“Boy?” said the old, browned face as kind hands shook me.

Damn, I thought, recognizing Sam, now aware that I had a lot of explaining to do.

Kaboom!

My head jerked round to source the noise. Behind me, a cloud of dust rose sleepily into the blue sky. The scene below, however, was anything but peaceful. It appeared a tornado had torn through the hut. Mangled fruit and vegetables and broken souvenirs were strewn amidst a pile of flattened building materials. What had once been Sophie’s Stand was now a roadside garbage dump.

In the midst of this chaos, only one thing still stood vertically. The sign, “Sophie’s Stand,” was newly planted in the pile of debris. Looking at me sideways, Sophie’s painted face smiled between the two words. Then, with a death shudder, the sign surrendered to gravity and slowly fell atop what had once been a thriving business. A wisp of dust spiraled heavenward.

“Jeez!” I whimpered, wondering how I could have done all that by merely knocking down one post.

“So sorry,” I heard myself mutter, “so sorry.”

“It’s nothing, boy,” said Sam.

Nothing! I thought. Nothing! I’d just destroyed what had been Aunt Sophie’s life for over forty years. I pushed my face back into the steering wheel and sobbed.

“No problem son,” said Sam, his arm comforting my shoulders, “here, try this.”

I turned my head to see Sophie’s big, brown eyes looking at me. Her bright smile and curly hair lit up the label of the bottle Sam held. “Sophie’s Best,” it proclaimed, and from all I’d heard, it was the best home made hooch in these parts. Folks were known to drive hours to by her magic brew, said to cure everything from infertility to constipation.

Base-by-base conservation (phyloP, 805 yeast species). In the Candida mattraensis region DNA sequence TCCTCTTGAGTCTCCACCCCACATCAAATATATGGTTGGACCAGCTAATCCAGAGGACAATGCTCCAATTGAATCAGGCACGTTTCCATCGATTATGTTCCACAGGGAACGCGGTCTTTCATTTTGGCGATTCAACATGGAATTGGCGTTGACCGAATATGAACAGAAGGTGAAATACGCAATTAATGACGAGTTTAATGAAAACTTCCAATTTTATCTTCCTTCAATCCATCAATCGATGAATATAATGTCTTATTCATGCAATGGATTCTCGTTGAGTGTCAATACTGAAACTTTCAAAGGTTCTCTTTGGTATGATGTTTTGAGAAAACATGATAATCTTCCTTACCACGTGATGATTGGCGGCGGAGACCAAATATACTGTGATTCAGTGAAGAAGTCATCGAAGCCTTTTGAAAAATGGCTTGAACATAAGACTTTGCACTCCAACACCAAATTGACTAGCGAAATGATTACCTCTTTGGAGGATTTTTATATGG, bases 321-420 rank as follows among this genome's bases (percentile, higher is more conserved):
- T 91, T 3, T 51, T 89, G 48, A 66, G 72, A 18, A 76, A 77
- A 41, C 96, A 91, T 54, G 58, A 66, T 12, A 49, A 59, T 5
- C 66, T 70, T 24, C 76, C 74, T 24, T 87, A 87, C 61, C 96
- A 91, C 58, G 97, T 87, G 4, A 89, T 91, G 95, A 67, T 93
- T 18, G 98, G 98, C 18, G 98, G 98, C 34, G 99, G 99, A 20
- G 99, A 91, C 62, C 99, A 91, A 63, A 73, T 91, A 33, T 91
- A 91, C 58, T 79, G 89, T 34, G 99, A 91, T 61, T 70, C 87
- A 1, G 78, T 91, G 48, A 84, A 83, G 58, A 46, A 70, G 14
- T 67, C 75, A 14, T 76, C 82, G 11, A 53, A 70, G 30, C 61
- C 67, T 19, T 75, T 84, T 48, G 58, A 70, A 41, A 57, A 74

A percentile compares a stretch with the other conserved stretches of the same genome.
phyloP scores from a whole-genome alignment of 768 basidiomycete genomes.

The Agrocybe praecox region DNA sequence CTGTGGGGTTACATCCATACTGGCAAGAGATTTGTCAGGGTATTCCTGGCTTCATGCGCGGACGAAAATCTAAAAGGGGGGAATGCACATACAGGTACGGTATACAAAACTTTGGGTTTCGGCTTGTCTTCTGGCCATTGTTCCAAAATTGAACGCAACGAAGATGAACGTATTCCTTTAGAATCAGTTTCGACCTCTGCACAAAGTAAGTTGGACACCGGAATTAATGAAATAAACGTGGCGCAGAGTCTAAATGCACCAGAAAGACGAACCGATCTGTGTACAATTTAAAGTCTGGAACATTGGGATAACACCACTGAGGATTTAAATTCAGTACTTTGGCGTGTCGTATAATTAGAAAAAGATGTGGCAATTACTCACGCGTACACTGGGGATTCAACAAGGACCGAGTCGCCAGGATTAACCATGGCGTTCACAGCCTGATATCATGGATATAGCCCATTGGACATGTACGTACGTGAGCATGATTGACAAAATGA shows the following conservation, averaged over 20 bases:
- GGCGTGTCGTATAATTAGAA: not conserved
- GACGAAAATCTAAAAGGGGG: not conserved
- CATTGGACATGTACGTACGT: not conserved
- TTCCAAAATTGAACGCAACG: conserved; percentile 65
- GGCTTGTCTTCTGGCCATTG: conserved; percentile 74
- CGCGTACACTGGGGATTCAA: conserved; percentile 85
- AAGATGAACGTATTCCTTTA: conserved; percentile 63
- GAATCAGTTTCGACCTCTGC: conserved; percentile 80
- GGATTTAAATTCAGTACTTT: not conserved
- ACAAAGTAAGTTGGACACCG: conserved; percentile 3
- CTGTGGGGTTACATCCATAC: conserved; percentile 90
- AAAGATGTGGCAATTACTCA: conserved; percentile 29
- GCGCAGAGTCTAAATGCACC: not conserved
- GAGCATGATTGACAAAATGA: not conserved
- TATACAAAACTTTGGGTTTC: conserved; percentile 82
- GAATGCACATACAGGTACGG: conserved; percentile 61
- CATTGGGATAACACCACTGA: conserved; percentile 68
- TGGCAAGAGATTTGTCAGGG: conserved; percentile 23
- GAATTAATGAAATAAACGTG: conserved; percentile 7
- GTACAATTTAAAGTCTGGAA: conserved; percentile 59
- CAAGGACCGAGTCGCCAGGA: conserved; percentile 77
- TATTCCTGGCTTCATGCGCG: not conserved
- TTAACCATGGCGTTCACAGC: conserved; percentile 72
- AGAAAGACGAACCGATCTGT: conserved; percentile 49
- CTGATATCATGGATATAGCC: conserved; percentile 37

I grabbed the bottle and took a deep gulp. What the hell, I needed to drown my sins. I hadn’t visited my aunt in over ten years, I’d missed her funeral, and now I’d destroyed the pride of her life, the famous “Sophie’s Stand.”

I took another drink as my insides warmed, my head beginning to disconnect from the disturbing reality surrounding me. Not bad, I thought, taking another swig of “Sophie’s Best,” as I was led to the shade of a palm tree and plopped into a plastic chair.

Self pity dissolved into a drunken stupor and I found myself staring at an empty bottle. Raising it skyward I saluted. “Damn fine hooch Auntie!” I exclaimed.

Sam pulled a bent plastic chair beside me and sank heavily onto the seat. He raised another bottle of “Sophie’s Best, said,“to Sophie,” then proceeded to drain nearly half the contents, before passing the bottle back.